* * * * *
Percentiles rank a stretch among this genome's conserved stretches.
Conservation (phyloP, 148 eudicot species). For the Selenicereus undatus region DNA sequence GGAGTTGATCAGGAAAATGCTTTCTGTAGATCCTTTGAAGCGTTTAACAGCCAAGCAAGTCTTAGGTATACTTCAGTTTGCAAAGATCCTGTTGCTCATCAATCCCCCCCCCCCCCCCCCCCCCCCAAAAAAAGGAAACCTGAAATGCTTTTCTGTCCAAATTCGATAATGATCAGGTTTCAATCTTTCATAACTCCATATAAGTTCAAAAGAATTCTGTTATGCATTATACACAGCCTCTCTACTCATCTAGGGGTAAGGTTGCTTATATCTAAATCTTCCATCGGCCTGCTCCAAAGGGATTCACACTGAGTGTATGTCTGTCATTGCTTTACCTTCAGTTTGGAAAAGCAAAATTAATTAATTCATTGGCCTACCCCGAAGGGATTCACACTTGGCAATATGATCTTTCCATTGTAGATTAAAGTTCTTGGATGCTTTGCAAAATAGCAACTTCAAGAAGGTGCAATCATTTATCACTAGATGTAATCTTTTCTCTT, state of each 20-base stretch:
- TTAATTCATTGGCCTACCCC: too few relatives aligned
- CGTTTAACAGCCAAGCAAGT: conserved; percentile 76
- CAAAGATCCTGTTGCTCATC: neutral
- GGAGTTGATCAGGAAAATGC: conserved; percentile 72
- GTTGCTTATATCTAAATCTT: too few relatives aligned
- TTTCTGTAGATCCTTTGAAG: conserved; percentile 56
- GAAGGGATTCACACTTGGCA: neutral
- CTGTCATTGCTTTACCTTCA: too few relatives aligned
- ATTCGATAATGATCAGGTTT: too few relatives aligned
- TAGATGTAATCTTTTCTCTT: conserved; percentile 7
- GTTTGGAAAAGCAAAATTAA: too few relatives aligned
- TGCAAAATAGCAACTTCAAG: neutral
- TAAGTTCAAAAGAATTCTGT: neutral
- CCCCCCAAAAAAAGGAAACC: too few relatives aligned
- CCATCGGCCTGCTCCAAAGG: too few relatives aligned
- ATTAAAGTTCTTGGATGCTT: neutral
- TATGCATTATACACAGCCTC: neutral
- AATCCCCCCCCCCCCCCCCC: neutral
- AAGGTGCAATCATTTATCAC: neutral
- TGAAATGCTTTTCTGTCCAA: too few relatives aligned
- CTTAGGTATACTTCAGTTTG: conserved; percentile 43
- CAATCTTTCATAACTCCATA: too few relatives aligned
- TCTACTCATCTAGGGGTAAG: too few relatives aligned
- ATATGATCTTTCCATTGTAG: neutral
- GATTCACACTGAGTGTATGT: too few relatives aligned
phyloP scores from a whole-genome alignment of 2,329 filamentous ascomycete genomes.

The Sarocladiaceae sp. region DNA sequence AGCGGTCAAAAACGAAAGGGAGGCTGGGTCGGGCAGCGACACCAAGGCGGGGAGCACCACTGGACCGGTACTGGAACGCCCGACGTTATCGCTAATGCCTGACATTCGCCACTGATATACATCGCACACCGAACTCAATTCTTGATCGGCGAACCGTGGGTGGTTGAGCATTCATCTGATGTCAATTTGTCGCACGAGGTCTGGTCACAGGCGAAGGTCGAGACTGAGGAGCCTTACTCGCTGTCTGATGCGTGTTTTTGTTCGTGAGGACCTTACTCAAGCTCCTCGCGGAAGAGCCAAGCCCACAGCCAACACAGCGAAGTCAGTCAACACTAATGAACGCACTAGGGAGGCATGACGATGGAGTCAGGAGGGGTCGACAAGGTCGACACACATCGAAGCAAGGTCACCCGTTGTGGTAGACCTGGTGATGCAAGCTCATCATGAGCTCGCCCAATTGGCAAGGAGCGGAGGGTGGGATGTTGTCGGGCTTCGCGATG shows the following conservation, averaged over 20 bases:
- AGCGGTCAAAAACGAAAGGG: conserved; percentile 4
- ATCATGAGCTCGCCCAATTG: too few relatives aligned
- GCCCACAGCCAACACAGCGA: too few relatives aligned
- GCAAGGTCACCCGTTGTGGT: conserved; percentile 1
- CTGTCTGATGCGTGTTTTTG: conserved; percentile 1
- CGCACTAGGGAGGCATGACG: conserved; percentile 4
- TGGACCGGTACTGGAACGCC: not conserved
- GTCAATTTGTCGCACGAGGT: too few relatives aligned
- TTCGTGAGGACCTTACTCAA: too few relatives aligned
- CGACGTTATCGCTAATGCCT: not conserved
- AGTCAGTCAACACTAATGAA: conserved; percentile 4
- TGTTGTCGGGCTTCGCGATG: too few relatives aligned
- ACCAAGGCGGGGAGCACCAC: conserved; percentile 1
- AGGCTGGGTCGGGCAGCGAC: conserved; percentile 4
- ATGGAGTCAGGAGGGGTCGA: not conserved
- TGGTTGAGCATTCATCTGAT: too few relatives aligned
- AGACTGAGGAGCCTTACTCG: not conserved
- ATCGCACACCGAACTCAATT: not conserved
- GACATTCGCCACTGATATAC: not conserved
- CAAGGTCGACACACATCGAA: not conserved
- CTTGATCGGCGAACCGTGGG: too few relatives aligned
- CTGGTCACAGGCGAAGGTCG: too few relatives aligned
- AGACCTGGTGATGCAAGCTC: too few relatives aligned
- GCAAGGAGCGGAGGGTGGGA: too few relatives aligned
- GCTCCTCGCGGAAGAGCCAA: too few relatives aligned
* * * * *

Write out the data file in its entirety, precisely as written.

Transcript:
Percentiles rank a stretch among this genome's conserved stretches.
Conservation (phyloP, 148 eudicot species). For the Selenicereus undatus region DNA sequence GGAGTTGATCAGGAAAATGCTTTCTGTAGATCCTTTGAAGCGTTTAACAGCCAAGCAAGTCTTAGGTATACTTCAGTTTGCAAAGATCCTGTTGCTCATCAATCCCCCCCCCCCCCCCCCCCCCCCAAAAAAAGGAAACCTGAAATGCTTTTCTGTCCAAATTCGATAATGATCAGGTTTCAATCTTTCATAACTCCATATAAGTTCAAAAGAATTCTGTTATGCATTATACACAGCCTCTCTACTCATCTAGGGGTAAGGTTGCTTATATCTAAATCTTCCATCGGCCTGCTCCAAAGGGATTCACACTGAGTGTATGTCTGTCATTGCTTTACCTTCAGTTTGGAAAAGCAAAATTAATTAATTCATTGGCCTACCCCGAAGGGATTCACACTTGGCAATATGATCTTTCCATTGTAGATTAAAGTTCTTGGATGCTTTGCAAAATAGCAACTTCAAGAAGGTGCAATCATTTATCACTAGATGTAATCTTTTCTCTT, state of each 20-base stretch:
- TTAATTCATTGGCCTACCCC: too few relatives aligned
- CGTTTAACAGCCAAGCAAGT: conserved; percentile 76
- CAAAGATCCTGTTGCTCATC: neutral
- GGAGTTGATCAGGAAAATGC: conserved; percentile 72
- GTTGCTTATATCTAAATCTT: too few relatives aligned
- TTTCTGTAGATCCTTTGAAG: conserved; percentile 56
- GAAGGGATTCACACTTGGCA: neutral
- CTGTCATTGCTTTACCTTCA: too few relatives aligned
- ATTCGATAATGATCAGGTTT: too few relatives aligned
- TAGATGTAATCTTTTCTCTT: conserved; percentile 7
- GTTTGGAAAAGCAAAATTAA: too few relatives aligned
- TGCAAAATAGCAACTTCAAG: neutral
- TAAGTTCAAAAGAATTCTGT: neutral
- CCCCCCAAAAAAAGGAAACC: too few relatives aligned
- CCATCGGCCTGCTCCAAAGG: too few relatives aligned
- ATTAAAGTTCTTGGATGCTT: neutral
- TATGCATTATACACAGCCTC: neutral
- AATCCCCCCCCCCCCCCCCC: neutral
- AAGGTGCAATCATTTATCAC: neutral
- TGAAATGCTTTTCTGTCCAA: too few relatives aligned
- CTTAGGTATACTTCAGTTTG: conserved; percentile 43
- CAATCTTTCATAACTCCATA: too few relatives aligned
- TCTACTCATCTAGGGGTAAG: too few relatives aligned
- ATATGATCTTTCCATTGTAG: neutral
- GATTCACACTGAGTGTATGT: too few relatives aligned
phyloP scores from a whole-genome alignment of 2,329 filamentous ascomycete genomes.

The Sarocladiaceae sp. region DNA sequence AGCGGTCAAAAACGAAAGGGAGGCTGGGTCGGGCAGCGACACCAAGGCGGGGAGCACCACTGGACCGGTACTGGAACGCCCGACGTTATCGCTAATGCCTGACATTCGCCACTGATATACATCGCACACCGAACTCAATTCTTGATCGGCGAACCGTGGGTGGTTGAGCATTCATCTGATGTCAATTTGTCGCACGAGGTCTGGTCACAGGCGAAGGTCGAGACTGAGGAGCCTTACTCGCTGTCTGATGCGTGTTTTTGTTCGTGAGGACCTTACTCAAGCTCCTCGCGGAAGAGCCAAGCCCACAGCCAACACAGCGAAGTCAGTCAACACTAATGAACGCACTAGGGAGGCATGACGATGGAGTCAGGAGGGGTCGACAAGGTCGACACACATCGAAGCAAGGTCACCCGTTGTGGTAGACCTGGTGATGCAAGCTCATCATGAGCTCGCCCAATTGGCAAGGAGCGGAGGGTGGGATGTTGTCGGGCTTCGCGATG shows the following conservation, averaged over 20 bases:
- AGCGGTCAAAAACGAAAGGG: conserved; percentile 4
- ATCATGAGCTCGCCCAATTG: too few relatives aligned
- GCCCACAGCCAACACAGCGA: too few relatives aligned
- GCAAGGTCACCCGTTGTGGT: conserved; percentile 1
- CTGTCTGATGCGTGTTTTTG: conserved; percentile 1
- CGCACTAGGGAGGCATGACG: conserved; percentile 4
- TGGACCGGTACTGGAACGCC: not conserved
- GTCAATTTGTCGCACGAGGT: too few relatives aligned
- TTCGTGAGGACCTTACTCAA: too few relatives aligned
- CGACGTTATCGCTAATGCCT: not conserved
- AGTCAGTCAACACTAATGAA: conserved; percentile 4
- TGTTGTCGGGCTTCGCGATG: too few relatives aligned
- ACCAAGGCGGGGAGCACCAC: conserved; percentile 1
- AGGCTGGGTCGGGCAGCGAC: conserved; percentile 4
- ATGGAGTCAGGAGGGGTCGA: not conserved
- TGGTTGAGCATTCATCTGAT: too few relatives aligned
- AGACTGAGGAGCCTTACTCG: not conserved
- ATCGCACACCGAACTCAATT: not conserved
- GACATTCGCCACTGATATAC: not conserved
- CAAGGTCGACACACATCGAA: not conserved
- CTTGATCGGCGAACCGTGGG: too few relatives aligned
- CTGGTCACAGGCGAAGGTCG: too few relatives aligned
- AGACCTGGTGATGCAAGCTC: too few relatives aligned
- GCAAGGAGCGGAGGGTGGGA: too few relatives aligned
- GCTCCTCGCGGAAGAGCCAA: too few relatives aligned